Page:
Legal development

Human rights objections pass first test in Land Court

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    • In Waratah Coal Pty Ltd v Youth Verdict Ltd & Ors [2020] QLC 33, the Land Court dismissed an application to strike out objections made under the Human Rights Act 2019 (Qld) (Human Rights Act).  Environmental groups objected to Waratah Coal Pty Ltd's mining lease and environmental authority applications in respect of its proposed Galilee Basin coal mine development.
    • The Land Court found that it has jurisdiction and is obliged to consider objections made under the Human Rights Act.
    • Resource companies should prepare to address human rights issues when making mining lease and environmental authority applications.

    Objections to Waratah Coal's Galilee Basin coal mine development based on human rights grounds

    The decision in Waratah Coal Pty Ltd v Youth Verdict Ltd & Ors [2020] QLC 33 related to Waratah Coal's application for a mining lease and environmental authority for its proposed Galilee Basin coal mine development.  Landholders and activist groups lodged various objections to the applications, including on the basis that their grant would be incompatible with human rights.  

    The objectors argued that the development's impact on local environments would impermissibly affect human rights to property, while consequential greenhouse gas emissions from the coal when used would limit the right to life and other protected rights.

    Strike out application by Waratah Coal

    Waratah Coal applied to strike out the human rights objections on the grounds that the Land Court was not obliged, and had no jurisdiction, to consider objections made under the Human Rights Act.

    The Land Court concluded that it is both able and obliged to consider human rights objections and that it does have jurisdiction to do so.

    The Land Court rejected Waratah Coal's argument that, because the objectors were not seeking relief or a remedy under the Human Rights Act, they could not rely on section 58 of the Human Rights Act to found their objections. 

    Waratah argued that the objectors did not have standing to make their human rights objections because they are corporate entities, not natural persons.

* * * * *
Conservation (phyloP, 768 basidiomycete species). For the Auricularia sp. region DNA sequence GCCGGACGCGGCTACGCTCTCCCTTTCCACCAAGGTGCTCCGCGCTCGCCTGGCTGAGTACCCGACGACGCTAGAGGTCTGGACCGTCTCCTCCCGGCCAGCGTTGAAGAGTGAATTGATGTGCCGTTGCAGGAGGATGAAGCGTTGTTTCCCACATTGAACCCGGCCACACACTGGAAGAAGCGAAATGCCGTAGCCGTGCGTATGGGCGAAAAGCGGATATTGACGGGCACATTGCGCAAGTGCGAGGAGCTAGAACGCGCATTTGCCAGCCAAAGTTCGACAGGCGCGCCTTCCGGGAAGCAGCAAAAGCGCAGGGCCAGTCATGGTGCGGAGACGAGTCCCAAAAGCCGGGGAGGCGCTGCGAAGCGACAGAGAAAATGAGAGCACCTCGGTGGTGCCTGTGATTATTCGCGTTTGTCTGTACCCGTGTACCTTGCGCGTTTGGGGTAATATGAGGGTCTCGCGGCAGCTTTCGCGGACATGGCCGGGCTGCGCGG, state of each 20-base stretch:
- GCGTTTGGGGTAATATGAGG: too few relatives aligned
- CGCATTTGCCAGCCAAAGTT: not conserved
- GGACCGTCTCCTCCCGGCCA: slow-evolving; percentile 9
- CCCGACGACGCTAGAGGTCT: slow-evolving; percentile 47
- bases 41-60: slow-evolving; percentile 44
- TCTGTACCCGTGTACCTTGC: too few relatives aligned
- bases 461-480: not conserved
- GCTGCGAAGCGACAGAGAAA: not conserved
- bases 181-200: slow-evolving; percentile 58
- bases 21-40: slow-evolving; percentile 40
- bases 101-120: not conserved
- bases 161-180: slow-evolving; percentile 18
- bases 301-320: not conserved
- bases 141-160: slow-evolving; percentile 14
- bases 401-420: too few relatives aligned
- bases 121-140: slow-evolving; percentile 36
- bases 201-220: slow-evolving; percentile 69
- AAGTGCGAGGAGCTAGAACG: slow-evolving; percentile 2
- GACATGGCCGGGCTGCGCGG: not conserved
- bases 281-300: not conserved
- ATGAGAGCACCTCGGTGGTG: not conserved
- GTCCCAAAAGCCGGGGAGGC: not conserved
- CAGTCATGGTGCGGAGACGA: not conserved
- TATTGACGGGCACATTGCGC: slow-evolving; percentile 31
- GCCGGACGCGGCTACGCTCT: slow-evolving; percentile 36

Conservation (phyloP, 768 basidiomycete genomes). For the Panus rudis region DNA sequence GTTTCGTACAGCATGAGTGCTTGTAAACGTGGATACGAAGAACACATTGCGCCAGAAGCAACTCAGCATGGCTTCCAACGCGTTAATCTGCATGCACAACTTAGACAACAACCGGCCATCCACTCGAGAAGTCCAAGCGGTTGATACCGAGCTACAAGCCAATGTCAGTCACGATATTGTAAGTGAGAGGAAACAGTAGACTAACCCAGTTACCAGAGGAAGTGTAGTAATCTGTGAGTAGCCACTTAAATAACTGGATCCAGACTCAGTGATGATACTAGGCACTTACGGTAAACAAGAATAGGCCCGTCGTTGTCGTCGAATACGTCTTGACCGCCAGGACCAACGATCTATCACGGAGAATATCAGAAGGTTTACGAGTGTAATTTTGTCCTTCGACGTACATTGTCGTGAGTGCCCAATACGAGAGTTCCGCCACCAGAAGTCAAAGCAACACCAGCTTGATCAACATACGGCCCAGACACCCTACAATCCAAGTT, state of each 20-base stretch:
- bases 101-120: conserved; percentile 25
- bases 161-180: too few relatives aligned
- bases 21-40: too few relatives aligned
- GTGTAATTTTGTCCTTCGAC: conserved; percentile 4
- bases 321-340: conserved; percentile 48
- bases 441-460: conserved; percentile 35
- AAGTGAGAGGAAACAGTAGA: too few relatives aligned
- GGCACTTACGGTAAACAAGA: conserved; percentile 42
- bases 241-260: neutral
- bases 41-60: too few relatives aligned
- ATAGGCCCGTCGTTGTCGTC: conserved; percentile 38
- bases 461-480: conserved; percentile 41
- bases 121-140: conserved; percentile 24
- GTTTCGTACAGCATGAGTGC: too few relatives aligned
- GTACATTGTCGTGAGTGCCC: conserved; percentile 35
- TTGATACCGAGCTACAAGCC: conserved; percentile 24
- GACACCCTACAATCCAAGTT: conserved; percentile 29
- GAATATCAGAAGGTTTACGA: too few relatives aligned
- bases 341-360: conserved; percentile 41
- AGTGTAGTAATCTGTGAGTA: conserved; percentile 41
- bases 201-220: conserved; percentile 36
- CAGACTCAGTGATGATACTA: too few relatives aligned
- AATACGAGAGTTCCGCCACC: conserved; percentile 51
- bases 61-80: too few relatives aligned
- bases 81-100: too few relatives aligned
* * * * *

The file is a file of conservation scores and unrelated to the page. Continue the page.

The Land Court reasoned that there was no need to determine the issue of the objectors' standing as they were not seeking a remedy at this stage in the proceeding, but only pressing the Court to take human rights into its consideration.  Essentially, the Court was of the view that the objectors were entitled to advocate a position on human rights through an objection, given the Human Rights Act obliged the Court to take human rights issues into account.

    However, the Court foreshadowed that a question of standing may become pertinent at a later stage.  

    For more information about the Human Rights Act and the Land Court's decision, see our 10 September 2020 Energy & Resources Alert Human rights objections pass first test in Qld Land Court.

    Implications for future resource authority applications

    This decision represents the first indication of the Land Court's approach to the Human Rights Act in the context of resource authority applications.  

    Waratah Coal's strike out application was heard and ruled on by the President of the Court after carefully considered and structured reasoning.  Unless and until there is a contrary ruling by a superior court, we can likely expect to see more human rights-based objections to mining objections hearings in the Land Court.

    Of course, it remains to be seen how such objections will play out in substantive hearings and decisions of the Land Court.  For now, it can be taken that the Court is of the view that it can and must, at least, entertain such objections.

    It also remains to be seen whether and how human rights-based arguments might work their way into other types of Land Court cases beyond mining objections hearings (eg applications for the determination of compensation).

    The resources sector would be well advised to prepare to meet similar human rights objections at least when making mining lease and environmental authority applications, especially those relating to coal mining developments.

    Author: John Briggs, Partner

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